3.2. Water Security as Safety

Those who explained the meaning of water security in terms of safety insisted that protecting water from all forms of contamination is necessary in order to provide healthy flora and fauna. This aligns with the definition put forward by Finlayson and Horwitz [35] who recognize that water security exists when humans and ecosystems are free from sources of harm to water. McGregor [25] further emphasized the importance of the connection between all our relations, human and non-human, including the earth, sun, and fish, with respect to Indigenous water knowledge and the ethics of water responsibility.
This group of participants had two main safety concerns. The first was the use of chemicals in the treatment of their drinking water. They explained that their water goes through a filtering system from the community’s well, which is highly treated with strong chemicals and distributed to their homes. This, they explained, may be dangerous to their health. One Elder resorted to digging a well close to his house, using it as an alternative source of drinking water. He explained that the tap water connected to his home is used for other domestic purposes because he still tastes chemicals in the water and is concerned about his health. Although the Elder could not mention all the chemicals he tasted in the tap water, he was certain about the use of chlorine. This is mirrored by the results of others researching the health hazards of disinfection by-products. Studies show an increased risk of bladder and possibly colon cancer in people who consume chlorinated water for 35 years or more [36,37,38]. Also, Health Canada [39] report studies on humans found a link between long-term exposure to high levels of disinfection by-products, including a higher risk of developing cancer. These studies confirm the legitimacy of the concerns raised by Indigenous participants in this study regarding the safety of chlorinated drinking water. This signifies the fact that some Indigenous people from this group of participants are resorting to alternative, non-potable drinking water sources. These alternative sources may include sloughs, small creeks, or ponds with a higher risk of contamination rather than using potable water provided through community water treatment plants. There is a heightened risk of human illness from consuming untreated surface water, namely from E. coli, giardia, or cryptosporidium contamination.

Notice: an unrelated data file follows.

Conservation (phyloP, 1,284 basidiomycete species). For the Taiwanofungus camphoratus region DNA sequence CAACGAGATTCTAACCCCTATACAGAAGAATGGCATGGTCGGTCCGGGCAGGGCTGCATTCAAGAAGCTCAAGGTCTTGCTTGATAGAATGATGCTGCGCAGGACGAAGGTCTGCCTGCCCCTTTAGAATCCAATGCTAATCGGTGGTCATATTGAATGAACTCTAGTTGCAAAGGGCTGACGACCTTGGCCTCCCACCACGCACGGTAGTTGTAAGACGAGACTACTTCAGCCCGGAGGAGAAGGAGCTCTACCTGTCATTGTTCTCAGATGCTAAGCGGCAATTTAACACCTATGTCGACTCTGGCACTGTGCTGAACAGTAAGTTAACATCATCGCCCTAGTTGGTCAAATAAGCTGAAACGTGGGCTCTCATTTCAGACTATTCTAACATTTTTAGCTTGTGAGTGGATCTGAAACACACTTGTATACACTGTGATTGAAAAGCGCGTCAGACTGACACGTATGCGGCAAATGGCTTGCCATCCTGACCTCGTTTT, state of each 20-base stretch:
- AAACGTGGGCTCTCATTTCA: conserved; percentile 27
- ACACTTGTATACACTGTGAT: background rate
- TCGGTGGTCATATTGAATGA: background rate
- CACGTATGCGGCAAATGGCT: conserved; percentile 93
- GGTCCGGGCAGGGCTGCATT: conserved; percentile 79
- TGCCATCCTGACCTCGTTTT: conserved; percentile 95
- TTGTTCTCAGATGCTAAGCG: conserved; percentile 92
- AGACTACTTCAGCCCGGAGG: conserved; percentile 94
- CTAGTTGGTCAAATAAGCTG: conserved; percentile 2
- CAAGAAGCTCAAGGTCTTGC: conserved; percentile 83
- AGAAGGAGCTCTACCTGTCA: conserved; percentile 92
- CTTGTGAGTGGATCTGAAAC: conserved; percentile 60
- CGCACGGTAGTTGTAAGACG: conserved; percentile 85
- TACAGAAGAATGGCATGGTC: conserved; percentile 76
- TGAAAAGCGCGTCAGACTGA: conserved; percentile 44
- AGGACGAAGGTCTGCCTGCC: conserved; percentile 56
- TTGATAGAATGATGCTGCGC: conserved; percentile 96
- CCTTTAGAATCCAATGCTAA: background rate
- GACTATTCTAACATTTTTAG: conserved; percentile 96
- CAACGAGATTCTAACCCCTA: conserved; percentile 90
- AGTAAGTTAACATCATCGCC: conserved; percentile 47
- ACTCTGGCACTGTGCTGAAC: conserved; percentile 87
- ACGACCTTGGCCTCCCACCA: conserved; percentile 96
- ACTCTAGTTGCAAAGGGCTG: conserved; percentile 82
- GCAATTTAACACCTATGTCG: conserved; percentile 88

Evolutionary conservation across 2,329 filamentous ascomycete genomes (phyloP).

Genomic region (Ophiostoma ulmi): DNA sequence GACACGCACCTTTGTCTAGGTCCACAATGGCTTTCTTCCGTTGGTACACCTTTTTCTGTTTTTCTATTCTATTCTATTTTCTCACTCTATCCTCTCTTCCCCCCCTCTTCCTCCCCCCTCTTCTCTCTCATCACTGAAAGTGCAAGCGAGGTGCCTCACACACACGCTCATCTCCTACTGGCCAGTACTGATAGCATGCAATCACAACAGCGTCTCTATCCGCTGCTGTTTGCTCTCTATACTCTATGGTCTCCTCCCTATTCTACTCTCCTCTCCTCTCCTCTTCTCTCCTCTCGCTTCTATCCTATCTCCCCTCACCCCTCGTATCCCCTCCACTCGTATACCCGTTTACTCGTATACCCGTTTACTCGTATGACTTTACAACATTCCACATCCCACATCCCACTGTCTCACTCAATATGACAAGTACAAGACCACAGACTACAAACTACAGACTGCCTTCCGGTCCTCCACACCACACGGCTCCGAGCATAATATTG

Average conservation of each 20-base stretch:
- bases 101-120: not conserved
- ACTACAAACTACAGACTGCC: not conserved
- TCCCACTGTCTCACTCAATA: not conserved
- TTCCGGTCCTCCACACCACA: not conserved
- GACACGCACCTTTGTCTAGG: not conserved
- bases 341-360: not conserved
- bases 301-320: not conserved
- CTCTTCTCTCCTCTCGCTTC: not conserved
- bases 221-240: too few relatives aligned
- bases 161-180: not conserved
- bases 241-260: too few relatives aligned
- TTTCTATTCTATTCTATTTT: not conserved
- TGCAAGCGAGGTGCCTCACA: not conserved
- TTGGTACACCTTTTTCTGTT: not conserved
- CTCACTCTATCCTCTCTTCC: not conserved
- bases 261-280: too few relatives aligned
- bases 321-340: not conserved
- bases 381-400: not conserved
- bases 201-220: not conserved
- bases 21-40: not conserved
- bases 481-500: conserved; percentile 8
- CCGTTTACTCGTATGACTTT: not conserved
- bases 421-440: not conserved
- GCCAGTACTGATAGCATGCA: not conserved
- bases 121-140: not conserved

3.3. Land Stewardship